After leaving Interlarken on Monday we headed for Aareschlucht which translates to the Aar Gorge. The Aar Gorge is a section of the river Aar that carves through a limestone ridge near the town of Meiringen. The gorge is an indirect product of glaciation; 10,000 years ago, just as the Ice Age was coming to an end, torrential runoff water from melting glaciers eroded a deep, narrow chasm through the limestone barrier. Although barely one mile long, this passage is bordered by sheer cliffs up to 165 feet (50 m) high on either side. At the bottom of this steep drop the river is only a few metres wide.
The gorge has been opened to the public since 1889, by building walking paths along the Gorge. Before then, the only way was to go through the dangerous river torrent, which provided fables by travellers, who claimed to see large snakes and monsters. Since then, the gorge is a popular tourist attraction for many visitors who like natural beauty and are attracted by the nearby Reichenbach Falls, which Sir Arthur Conan Doyle selected as the proper set for Sherlock Holmes’ murder by Professor Moriarty.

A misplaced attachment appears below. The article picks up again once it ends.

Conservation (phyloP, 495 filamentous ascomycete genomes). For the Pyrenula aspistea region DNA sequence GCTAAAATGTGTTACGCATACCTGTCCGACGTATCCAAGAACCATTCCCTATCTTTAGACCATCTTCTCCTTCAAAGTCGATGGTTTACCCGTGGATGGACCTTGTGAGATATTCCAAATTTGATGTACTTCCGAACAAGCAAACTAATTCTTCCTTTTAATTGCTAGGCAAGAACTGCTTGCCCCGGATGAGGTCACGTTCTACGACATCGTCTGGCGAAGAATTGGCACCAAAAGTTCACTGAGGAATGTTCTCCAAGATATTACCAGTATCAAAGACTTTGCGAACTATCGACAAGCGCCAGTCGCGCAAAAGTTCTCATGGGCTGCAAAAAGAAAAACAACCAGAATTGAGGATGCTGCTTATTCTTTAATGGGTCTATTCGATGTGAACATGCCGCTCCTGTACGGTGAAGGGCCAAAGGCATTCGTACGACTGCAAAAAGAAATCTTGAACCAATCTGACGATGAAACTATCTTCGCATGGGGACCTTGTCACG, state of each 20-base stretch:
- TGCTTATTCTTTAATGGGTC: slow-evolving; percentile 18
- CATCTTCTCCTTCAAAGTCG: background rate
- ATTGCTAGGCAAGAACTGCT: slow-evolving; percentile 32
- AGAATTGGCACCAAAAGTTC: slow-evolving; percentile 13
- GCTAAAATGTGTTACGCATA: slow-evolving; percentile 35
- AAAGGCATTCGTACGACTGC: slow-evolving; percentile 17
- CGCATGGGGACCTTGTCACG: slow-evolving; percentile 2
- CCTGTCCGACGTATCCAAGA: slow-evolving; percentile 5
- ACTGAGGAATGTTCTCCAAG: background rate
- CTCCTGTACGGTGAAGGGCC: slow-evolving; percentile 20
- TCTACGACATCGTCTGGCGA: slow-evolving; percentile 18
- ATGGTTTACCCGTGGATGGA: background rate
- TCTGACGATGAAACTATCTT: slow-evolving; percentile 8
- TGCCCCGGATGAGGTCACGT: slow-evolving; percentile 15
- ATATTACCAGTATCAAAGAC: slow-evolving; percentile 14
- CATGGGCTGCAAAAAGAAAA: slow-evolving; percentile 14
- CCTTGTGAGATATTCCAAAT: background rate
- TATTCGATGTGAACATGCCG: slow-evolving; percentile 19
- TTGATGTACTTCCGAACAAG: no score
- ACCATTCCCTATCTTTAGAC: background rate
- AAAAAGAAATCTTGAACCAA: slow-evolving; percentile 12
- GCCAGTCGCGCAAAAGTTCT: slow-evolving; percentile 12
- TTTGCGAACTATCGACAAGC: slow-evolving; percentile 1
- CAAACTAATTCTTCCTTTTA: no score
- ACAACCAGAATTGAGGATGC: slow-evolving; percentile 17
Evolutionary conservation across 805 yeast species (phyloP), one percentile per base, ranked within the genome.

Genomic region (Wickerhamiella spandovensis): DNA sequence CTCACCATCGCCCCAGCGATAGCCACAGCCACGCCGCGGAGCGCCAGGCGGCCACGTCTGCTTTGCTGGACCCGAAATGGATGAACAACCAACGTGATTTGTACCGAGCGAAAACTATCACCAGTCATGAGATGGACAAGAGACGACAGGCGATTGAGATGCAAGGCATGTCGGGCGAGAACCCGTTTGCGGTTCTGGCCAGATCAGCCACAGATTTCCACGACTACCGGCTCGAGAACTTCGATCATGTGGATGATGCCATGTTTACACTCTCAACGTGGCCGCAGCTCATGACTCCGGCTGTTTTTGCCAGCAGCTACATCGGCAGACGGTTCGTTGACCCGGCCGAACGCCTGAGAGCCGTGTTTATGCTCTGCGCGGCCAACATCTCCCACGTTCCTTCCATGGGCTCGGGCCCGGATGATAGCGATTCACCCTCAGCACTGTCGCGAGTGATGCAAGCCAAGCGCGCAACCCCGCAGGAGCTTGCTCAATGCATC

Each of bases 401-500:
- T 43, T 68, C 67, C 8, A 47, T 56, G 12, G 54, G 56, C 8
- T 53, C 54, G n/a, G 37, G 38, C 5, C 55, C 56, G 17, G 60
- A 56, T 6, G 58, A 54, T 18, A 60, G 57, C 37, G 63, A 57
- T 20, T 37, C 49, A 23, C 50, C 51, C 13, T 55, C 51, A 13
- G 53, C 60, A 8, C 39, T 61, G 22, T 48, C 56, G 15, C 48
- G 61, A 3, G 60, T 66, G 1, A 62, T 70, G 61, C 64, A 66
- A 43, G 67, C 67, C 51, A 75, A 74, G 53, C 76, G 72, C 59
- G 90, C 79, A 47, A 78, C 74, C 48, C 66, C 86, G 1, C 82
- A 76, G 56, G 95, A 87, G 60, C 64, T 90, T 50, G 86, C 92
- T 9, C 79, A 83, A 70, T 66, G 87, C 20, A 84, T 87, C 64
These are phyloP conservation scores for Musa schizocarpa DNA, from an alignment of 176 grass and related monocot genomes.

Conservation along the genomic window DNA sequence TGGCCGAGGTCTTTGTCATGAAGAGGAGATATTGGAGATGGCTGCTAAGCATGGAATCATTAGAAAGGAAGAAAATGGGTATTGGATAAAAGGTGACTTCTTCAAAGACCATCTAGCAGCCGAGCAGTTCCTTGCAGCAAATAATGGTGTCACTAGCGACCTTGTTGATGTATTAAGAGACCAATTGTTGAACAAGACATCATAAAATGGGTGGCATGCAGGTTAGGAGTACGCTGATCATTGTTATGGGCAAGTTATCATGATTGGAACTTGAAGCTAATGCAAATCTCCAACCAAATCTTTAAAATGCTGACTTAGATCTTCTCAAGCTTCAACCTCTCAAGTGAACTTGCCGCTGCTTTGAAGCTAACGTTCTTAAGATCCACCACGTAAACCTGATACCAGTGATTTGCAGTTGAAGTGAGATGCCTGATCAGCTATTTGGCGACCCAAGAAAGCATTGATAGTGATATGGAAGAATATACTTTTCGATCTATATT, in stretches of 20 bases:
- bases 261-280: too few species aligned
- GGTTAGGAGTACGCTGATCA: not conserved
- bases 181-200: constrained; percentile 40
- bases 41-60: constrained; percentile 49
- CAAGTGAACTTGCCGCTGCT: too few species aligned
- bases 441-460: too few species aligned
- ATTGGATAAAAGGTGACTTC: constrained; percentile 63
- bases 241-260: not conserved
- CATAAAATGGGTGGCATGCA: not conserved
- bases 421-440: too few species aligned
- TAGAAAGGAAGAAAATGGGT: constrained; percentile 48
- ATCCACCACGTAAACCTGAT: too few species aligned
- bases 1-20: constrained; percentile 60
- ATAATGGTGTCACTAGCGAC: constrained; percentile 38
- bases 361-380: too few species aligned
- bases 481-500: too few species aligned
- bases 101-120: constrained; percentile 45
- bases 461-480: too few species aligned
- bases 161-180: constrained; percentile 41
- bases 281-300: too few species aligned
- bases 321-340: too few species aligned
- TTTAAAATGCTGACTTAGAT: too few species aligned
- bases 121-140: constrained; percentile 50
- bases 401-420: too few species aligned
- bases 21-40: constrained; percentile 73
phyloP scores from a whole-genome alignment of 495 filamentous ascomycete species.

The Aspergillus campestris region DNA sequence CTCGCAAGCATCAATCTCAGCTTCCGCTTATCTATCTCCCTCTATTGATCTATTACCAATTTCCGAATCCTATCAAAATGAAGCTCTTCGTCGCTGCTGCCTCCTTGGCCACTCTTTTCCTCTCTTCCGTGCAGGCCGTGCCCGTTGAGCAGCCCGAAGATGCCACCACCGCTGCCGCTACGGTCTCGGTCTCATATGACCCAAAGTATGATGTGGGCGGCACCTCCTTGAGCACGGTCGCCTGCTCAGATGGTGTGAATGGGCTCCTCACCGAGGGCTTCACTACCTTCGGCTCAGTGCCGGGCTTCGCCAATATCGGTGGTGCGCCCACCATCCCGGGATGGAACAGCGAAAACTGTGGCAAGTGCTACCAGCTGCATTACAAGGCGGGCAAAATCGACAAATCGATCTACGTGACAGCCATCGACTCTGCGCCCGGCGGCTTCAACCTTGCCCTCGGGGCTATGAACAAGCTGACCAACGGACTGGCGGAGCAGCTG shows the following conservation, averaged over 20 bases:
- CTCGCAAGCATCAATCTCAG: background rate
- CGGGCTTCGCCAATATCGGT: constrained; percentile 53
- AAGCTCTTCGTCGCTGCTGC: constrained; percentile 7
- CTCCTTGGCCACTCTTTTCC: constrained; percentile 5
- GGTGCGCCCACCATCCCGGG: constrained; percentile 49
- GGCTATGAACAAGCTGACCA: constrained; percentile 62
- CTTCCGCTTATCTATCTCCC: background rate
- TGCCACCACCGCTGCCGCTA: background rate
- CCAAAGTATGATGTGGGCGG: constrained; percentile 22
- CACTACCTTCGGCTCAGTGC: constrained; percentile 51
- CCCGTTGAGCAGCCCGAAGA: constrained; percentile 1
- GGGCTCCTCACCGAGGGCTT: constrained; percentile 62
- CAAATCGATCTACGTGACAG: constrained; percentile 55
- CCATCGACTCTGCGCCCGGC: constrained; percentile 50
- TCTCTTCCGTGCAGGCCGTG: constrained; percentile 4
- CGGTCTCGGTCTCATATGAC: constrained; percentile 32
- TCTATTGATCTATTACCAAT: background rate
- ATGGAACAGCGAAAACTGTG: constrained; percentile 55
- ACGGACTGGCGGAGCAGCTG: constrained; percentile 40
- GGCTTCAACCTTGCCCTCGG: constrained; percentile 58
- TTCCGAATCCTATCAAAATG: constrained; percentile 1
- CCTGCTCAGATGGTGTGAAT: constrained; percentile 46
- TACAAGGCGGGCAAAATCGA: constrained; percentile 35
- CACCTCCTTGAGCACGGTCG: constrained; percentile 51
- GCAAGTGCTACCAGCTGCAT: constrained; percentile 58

The paths through the gorge are linked to two stations on the Meiringen-Innertkirchen railway. At the western end of the gorge is Aareschlucht West station, whilst the underground Aareschlucht Ost station links opens directly through a door into the gorge.
Because there had been a lot of rain in the days preceding our visit the river was flowing very fast and the small waterfalls were quite impressive. We walked from the Meiringen end to Aareschluucht Ost where we caught the train back.